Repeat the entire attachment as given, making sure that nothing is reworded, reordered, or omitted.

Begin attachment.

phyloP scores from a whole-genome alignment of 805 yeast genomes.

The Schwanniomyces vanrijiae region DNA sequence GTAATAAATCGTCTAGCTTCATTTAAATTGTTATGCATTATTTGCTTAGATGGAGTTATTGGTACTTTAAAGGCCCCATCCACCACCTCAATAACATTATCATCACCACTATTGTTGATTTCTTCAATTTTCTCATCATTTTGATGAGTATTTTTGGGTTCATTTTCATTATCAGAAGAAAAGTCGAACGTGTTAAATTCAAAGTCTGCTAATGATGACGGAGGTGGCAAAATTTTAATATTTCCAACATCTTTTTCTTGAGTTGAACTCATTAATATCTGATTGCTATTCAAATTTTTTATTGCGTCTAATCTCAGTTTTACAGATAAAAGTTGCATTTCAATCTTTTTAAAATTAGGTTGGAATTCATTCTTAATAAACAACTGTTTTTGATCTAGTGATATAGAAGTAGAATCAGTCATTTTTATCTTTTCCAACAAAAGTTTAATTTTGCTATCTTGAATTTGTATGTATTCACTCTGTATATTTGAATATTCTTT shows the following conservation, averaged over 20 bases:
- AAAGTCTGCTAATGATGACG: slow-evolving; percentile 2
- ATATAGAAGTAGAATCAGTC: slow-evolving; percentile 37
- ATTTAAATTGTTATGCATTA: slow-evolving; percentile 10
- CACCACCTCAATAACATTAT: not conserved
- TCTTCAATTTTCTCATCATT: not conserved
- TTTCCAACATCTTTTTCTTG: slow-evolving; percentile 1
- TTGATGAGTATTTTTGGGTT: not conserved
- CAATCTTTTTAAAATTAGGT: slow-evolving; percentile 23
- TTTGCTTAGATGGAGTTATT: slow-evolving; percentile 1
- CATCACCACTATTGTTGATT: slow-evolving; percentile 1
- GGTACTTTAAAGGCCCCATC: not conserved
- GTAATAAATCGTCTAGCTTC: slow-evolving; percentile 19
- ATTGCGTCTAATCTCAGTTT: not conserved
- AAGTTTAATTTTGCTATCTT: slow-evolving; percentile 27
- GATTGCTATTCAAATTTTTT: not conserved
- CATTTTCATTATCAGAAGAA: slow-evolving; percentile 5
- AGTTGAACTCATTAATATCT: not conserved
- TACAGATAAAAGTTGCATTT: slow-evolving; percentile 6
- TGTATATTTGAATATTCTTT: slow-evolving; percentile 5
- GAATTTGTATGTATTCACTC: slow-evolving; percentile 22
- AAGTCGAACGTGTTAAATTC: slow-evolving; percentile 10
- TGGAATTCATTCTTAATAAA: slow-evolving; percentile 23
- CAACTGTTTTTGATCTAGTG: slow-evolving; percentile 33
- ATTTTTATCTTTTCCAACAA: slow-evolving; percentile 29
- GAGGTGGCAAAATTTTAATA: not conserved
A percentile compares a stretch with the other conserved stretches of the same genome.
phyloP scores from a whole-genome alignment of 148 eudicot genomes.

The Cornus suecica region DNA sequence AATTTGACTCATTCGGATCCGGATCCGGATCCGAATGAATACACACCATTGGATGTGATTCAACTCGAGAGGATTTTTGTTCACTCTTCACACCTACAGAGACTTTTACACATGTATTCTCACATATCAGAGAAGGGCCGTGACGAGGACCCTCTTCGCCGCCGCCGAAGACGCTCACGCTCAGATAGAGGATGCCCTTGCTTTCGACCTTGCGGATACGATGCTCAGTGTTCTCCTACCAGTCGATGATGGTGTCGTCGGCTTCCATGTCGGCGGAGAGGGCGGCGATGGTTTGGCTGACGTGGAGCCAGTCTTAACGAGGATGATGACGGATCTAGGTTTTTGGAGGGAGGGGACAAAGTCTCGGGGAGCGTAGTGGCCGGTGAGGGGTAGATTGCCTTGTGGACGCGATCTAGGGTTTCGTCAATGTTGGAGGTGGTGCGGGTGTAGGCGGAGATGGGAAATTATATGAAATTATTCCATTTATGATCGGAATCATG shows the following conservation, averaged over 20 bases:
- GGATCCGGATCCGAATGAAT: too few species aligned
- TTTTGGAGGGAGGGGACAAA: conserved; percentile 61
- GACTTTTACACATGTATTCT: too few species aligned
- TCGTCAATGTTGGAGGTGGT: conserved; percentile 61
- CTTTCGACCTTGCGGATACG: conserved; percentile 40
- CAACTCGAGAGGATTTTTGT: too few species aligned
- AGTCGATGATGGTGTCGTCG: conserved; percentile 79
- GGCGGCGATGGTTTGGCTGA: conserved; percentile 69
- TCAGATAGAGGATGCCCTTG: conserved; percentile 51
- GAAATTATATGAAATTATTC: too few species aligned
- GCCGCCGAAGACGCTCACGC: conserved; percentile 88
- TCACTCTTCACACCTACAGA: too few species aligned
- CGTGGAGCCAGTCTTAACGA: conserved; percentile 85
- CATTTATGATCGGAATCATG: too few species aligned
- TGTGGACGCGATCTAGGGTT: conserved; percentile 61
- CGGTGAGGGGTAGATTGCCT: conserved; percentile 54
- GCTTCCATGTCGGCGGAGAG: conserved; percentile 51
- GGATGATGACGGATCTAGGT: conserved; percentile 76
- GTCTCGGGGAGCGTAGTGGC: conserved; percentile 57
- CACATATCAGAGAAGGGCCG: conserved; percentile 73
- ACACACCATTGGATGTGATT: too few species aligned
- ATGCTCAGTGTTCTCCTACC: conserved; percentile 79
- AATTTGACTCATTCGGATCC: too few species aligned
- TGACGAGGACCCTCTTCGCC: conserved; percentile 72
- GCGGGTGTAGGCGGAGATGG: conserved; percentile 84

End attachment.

phyloP scores from a whole-genome alignment of 805 yeast genomes.

The Schwanniomyces vanrijiae region DNA sequence GTAATAAATCGTCTAGCTTCATTTAAATTGTTATGCATTATTTGCTTAGATGGAGTTATTGGTACTTTAAAGGCCCCATCCACCACCTCAATAACATTATCATCACCACTATTGTTGATTTCTTCAATTTTCTCATCATTTTGATGAGTATTTTTGGGTTCATTTTCATTATCAGAAGAAAAGTCGAACGTGTTAAATTCAAAGTCTGCTAATGATGACGGAGGTGGCAAAATTTTAATATTTCCAACATCTTTTTCTTGAGTTGAACTCATTAATATCTGATTGCTATTCAAATTTTTTATTGCGTCTAATCTCAGTTTTACAGATAAAAGTTGCATTTCAATCTTTTTAAAATTAGGTTGGAATTCATTCTTAATAAACAACTGTTTTTGATCTAGTGATATAGAAGTAGAATCAGTCATTTTTATCTTTTCCAACAAAAGTTTAATTTTGCTATCTTGAATTTGTATGTATTCACTCTGTATATTTGAATATTCTTT shows the following conservation, averaged over 20 bases:
- AAAGTCTGCTAATGATGACG: slow-evolving; percentile 2
- ATATAGAAGTAGAATCAGTC: slow-evolving; percentile 37
- ATTTAAATTGTTATGCATTA: slow-evolving; percentile 10
- CACCACCTCAATAACATTAT: not conserved
- TCTTCAATTTTCTCATCATT: not conserved
- TTTCCAACATCTTTTTCTTG: slow-evolving; percentile 1
- TTGATGAGTATTTTTGGGTT: not conserved
- CAATCTTTTTAAAATTAGGT: slow-evolving; percentile 23
- TTTGCTTAGATGGAGTTATT: slow-evolving; percentile 1
- CATCACCACTATTGTTGATT: slow-evolving; percentile 1
- GGTACTTTAAAGGCCCCATC: not conserved
- GTAATAAATCGTCTAGCTTC: slow-evolving; percentile 19
- ATTGCGTCTAATCTCAGTTT: not conserved
- AAGTTTAATTTTGCTATCTT: slow-evolving; percentile 27
- GATTGCTATTCAAATTTTTT: not conserved
- CATTTTCATTATCAGAAGAA: slow-evolving; percentile 5
- AGTTGAACTCATTAATATCT: not conserved
- TACAGATAAAAGTTGCATTT: slow-evolving; percentile 6
- TGTATATTTGAATATTCTTT: slow-evolving; percentile 5
- GAATTTGTATGTATTCACTC: slow-evolving; percentile 22
- AAGTCGAACGTGTTAAATTC: slow-evolving; percentile 10
- TGGAATTCATTCTTAATAAA: slow-evolving; percentile 23
- CAACTGTTTTTGATCTAGTG: slow-evolving; percentile 33
- ATTTTTATCTTTTCCAACAA: slow-evolving; percentile 29
- GAGGTGGCAAAATTTTAATA: not conserved
A percentile compares a stretch with the other conserved stretches of the same genome.
phyloP scores from a whole-genome alignment of 148 eudicot genomes.

The Cornus suecica region DNA sequence AATTTGACTCATTCGGATCCGGATCCGGATCCGAATGAATACACACCATTGGATGTGATTCAACTCGAGAGGATTTTTGTTCACTCTTCACACCTACAGAGACTTTTACACATGTATTCTCACATATCAGAGAAGGGCCGTGACGAGGACCCTCTTCGCCGCCGCCGAAGACGCTCACGCTCAGATAGAGGATGCCCTTGCTTTCGACCTTGCGGATACGATGCTCAGTGTTCTCCTACCAGTCGATGATGGTGTCGTCGGCTTCCATGTCGGCGGAGAGGGCGGCGATGGTTTGGCTGACGTGGAGCCAGTCTTAACGAGGATGATGACGGATCTAGGTTTTTGGAGGGAGGGGACAAAGTCTCGGGGAGCGTAGTGGCCGGTGAGGGGTAGATTGCCTTGTGGACGCGATCTAGGGTTTCGTCAATGTTGGAGGTGGTGCGGGTGTAGGCGGAGATGGGAAATTATATGAAATTATTCCATTTATGATCGGAATCATG shows the following conservation, averaged over 20 bases:
- GGATCCGGATCCGAATGAAT: too few species aligned
- TTTTGGAGGGAGGGGACAAA: conserved; percentile 61
- GACTTTTACACATGTATTCT: too few species aligned
- TCGTCAATGTTGGAGGTGGT: conserved; percentile 61
- CTTTCGACCTTGCGGATACG: conserved; percentile 40
- CAACTCGAGAGGATTTTTGT: too few species aligned
- AGTCGATGATGGTGTCGTCG: conserved; percentile 79
- GGCGGCGATGGTTTGGCTGA: conserved; percentile 69
- TCAGATAGAGGATGCCCTTG: conserved; percentile 51
- GAAATTATATGAAATTATTC: too few species aligned
- GCCGCCGAAGACGCTCACGC: conserved; percentile 88
- TCACTCTTCACACCTACAGA: too few species aligned
- CGTGGAGCCAGTCTTAACGA: conserved; percentile 85
- CATTTATGATCGGAATCATG: too few species aligned
- TGTGGACGCGATCTAGGGTT: conserved; percentile 61
- CGGTGAGGGGTAGATTGCCT: conserved; percentile 54
- GCTTCCATGTCGGCGGAGAG: conserved; percentile 51
- GGATGATGACGGATCTAGGT: conserved; percentile 76
- GTCTCGGGGAGCGTAGTGGC: conserved; percentile 57
- CACATATCAGAGAAGGGCCG: conserved; percentile 73
- ACACACCATTGGATGTGATT: too few species aligned
- ATGCTCAGTGTTCTCCTACC: conserved; percentile 79
- AATTTGACTCATTCGGATCC: too few species aligned
- TGACGAGGACCCTCTTCGCC: conserved; percentile 72
- GCGGGTGTAGGCGGAGATGG: conserved; percentile 84